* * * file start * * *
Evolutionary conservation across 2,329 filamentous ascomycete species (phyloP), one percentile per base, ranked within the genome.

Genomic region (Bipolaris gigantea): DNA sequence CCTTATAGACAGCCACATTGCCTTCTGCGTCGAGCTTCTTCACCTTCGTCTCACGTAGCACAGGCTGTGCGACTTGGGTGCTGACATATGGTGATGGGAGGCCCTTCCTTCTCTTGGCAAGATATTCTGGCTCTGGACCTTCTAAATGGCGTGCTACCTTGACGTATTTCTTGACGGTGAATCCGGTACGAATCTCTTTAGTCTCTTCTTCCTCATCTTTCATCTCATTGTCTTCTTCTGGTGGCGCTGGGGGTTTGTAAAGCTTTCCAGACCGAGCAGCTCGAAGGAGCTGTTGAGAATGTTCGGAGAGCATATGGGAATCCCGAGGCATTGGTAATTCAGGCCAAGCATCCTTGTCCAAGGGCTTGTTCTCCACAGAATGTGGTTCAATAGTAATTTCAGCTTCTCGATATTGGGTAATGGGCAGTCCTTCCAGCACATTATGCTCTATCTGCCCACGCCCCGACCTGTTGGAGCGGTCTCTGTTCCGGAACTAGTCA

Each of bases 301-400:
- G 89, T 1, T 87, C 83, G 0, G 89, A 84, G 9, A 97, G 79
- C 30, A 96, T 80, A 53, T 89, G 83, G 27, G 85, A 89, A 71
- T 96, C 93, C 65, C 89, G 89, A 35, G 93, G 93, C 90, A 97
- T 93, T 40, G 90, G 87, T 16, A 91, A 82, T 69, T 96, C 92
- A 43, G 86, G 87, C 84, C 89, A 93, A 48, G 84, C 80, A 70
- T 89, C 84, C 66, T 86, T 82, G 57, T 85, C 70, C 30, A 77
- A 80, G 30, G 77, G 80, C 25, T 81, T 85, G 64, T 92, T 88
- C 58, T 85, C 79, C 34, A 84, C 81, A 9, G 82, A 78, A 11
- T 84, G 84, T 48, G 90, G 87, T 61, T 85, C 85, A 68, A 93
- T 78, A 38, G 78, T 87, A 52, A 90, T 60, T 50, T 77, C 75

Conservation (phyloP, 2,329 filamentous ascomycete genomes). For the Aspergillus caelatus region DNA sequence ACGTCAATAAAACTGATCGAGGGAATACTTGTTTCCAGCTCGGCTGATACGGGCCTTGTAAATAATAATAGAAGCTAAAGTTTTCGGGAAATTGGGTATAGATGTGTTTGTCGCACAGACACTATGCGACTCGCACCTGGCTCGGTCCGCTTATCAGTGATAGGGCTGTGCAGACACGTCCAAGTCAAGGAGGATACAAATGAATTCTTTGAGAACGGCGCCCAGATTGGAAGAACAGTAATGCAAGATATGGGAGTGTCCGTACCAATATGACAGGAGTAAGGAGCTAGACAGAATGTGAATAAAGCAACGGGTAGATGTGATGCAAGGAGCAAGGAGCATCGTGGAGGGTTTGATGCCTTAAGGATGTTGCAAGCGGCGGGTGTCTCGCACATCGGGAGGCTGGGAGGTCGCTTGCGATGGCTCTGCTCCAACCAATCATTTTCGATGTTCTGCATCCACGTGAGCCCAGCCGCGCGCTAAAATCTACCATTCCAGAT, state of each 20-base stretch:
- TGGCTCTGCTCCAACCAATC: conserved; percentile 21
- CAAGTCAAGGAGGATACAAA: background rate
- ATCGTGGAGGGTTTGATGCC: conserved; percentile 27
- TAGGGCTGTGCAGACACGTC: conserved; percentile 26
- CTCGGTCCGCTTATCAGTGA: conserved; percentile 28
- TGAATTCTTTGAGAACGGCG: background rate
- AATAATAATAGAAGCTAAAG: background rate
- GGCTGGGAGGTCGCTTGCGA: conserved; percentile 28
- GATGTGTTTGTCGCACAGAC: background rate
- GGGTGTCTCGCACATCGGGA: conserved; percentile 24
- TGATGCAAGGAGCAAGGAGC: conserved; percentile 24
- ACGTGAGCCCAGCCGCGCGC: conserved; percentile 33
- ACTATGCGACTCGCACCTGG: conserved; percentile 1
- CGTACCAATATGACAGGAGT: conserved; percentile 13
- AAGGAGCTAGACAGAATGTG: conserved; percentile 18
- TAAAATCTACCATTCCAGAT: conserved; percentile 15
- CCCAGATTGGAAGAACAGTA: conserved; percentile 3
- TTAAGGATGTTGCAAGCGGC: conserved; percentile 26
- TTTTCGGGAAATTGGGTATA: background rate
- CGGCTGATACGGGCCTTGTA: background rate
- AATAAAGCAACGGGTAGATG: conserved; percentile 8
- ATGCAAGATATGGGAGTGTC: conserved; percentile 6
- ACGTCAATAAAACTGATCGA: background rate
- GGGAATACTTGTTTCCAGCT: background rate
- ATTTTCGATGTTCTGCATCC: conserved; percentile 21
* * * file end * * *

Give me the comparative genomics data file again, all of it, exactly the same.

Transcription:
Evolutionary conservation across 2,329 filamentous ascomycete species (phyloP), one percentile per base, ranked within the genome.

Genomic region (Bipolaris gigantea): DNA sequence CCTTATAGACAGCCACATTGCCTTCTGCGTCGAGCTTCTTCACCTTCGTCTCACGTAGCACAGGCTGTGCGACTTGGGTGCTGACATATGGTGATGGGAGGCCCTTCCTTCTCTTGGCAAGATATTCTGGCTCTGGACCTTCTAAATGGCGTGCTACCTTGACGTATTTCTTGACGGTGAATCCGGTACGAATCTCTTTAGTCTCTTCTTCCTCATCTTTCATCTCATTGTCTTCTTCTGGTGGCGCTGGGGGTTTGTAAAGCTTTCCAGACCGAGCAGCTCGAAGGAGCTGTTGAGAATGTTCGGAGAGCATATGGGAATCCCGAGGCATTGGTAATTCAGGCCAAGCATCCTTGTCCAAGGGCTTGTTCTCCACAGAATGTGGTTCAATAGTAATTTCAGCTTCTCGATATTGGGTAATGGGCAGTCCTTCCAGCACATTATGCTCTATCTGCCCACGCCCCGACCTGTTGGAGCGGTCTCTGTTCCGGAACTAGTCA

Each of bases 301-400:
- G 89, T 1, T 87, C 83, G 0, G 89, A 84, G 9, A 97, G 79
- C 30, A 96, T 80, A 53, T 89, G 83, G 27, G 85, A 89, A 71
- T 96, C 93, C 65, C 89, G 89, A 35, G 93, G 93, C 90, A 97
- T 93, T 40, G 90, G 87, T 16, A 91, A 82, T 69, T 96, C 92
- A 43, G 86, G 87, C 84, C 89, A 93, A 48, G 84, C 80, A 70
- T 89, C 84, C 66, T 86, T 82, G 57, T 85, C 70, C 30, A 77
- A 80, G 30, G 77, G 80, C 25, T 81, T 85, G 64, T 92, T 88
- C 58, T 85, C 79, C 34, A 84, C 81, A 9, G 82, A 78, A 11
- T 84, G 84, T 48, G 90, G 87, T 61, T 85, C 85, A 68, A 93
- T 78, A 38, G 78, T 87, A 52, A 90, T 60, T 50, T 77, C 75

Conservation (phyloP, 2,329 filamentous ascomycete genomes). For the Aspergillus caelatus region DNA sequence ACGTCAATAAAACTGATCGAGGGAATACTTGTTTCCAGCTCGGCTGATACGGGCCTTGTAAATAATAATAGAAGCTAAAGTTTTCGGGAAATTGGGTATAGATGTGTTTGTCGCACAGACACTATGCGACTCGCACCTGGCTCGGTCCGCTTATCAGTGATAGGGCTGTGCAGACACGTCCAAGTCAAGGAGGATACAAATGAATTCTTTGAGAACGGCGCCCAGATTGGAAGAACAGTAATGCAAGATATGGGAGTGTCCGTACCAATATGACAGGAGTAAGGAGCTAGACAGAATGTGAATAAAGCAACGGGTAGATGTGATGCAAGGAGCAAGGAGCATCGTGGAGGGTTTGATGCCTTAAGGATGTTGCAAGCGGCGGGTGTCTCGCACATCGGGAGGCTGGGAGGTCGCTTGCGATGGCTCTGCTCCAACCAATCATTTTCGATGTTCTGCATCCACGTGAGCCCAGCCGCGCGCTAAAATCTACCATTCCAGAT, state of each 20-base stretch:
- TGGCTCTGCTCCAACCAATC: conserved; percentile 21
- CAAGTCAAGGAGGATACAAA: background rate
- ATCGTGGAGGGTTTGATGCC: conserved; percentile 27
- TAGGGCTGTGCAGACACGTC: conserved; percentile 26
- CTCGGTCCGCTTATCAGTGA: conserved; percentile 28
- TGAATTCTTTGAGAACGGCG: background rate
- AATAATAATAGAAGCTAAAG: background rate
- GGCTGGGAGGTCGCTTGCGA: conserved; percentile 28
- GATGTGTTTGTCGCACAGAC: background rate
- GGGTGTCTCGCACATCGGGA: conserved; percentile 24
- TGATGCAAGGAGCAAGGAGC: conserved; percentile 24
- ACGTGAGCCCAGCCGCGCGC: conserved; percentile 33
- ACTATGCGACTCGCACCTGG: conserved; percentile 1
- CGTACCAATATGACAGGAGT: conserved; percentile 13
- AAGGAGCTAGACAGAATGTG: conserved; percentile 18
- TAAAATCTACCATTCCAGAT: conserved; percentile 15
- CCCAGATTGGAAGAACAGTA: conserved; percentile 3
- TTAAGGATGTTGCAAGCGGC: conserved; percentile 26
- TTTTCGGGAAATTGGGTATA: background rate
- CGGCTGATACGGGCCTTGTA: background rate
- AATAAAGCAACGGGTAGATG: conserved; percentile 8
- ATGCAAGATATGGGAGTGTC: conserved; percentile 6
- ACGTCAATAAAACTGATCGA: background rate
- GGGAATACTTGTTTCCAGCT: background rate
- ATTTTCGATGTTCTGCATCC: conserved; percentile 21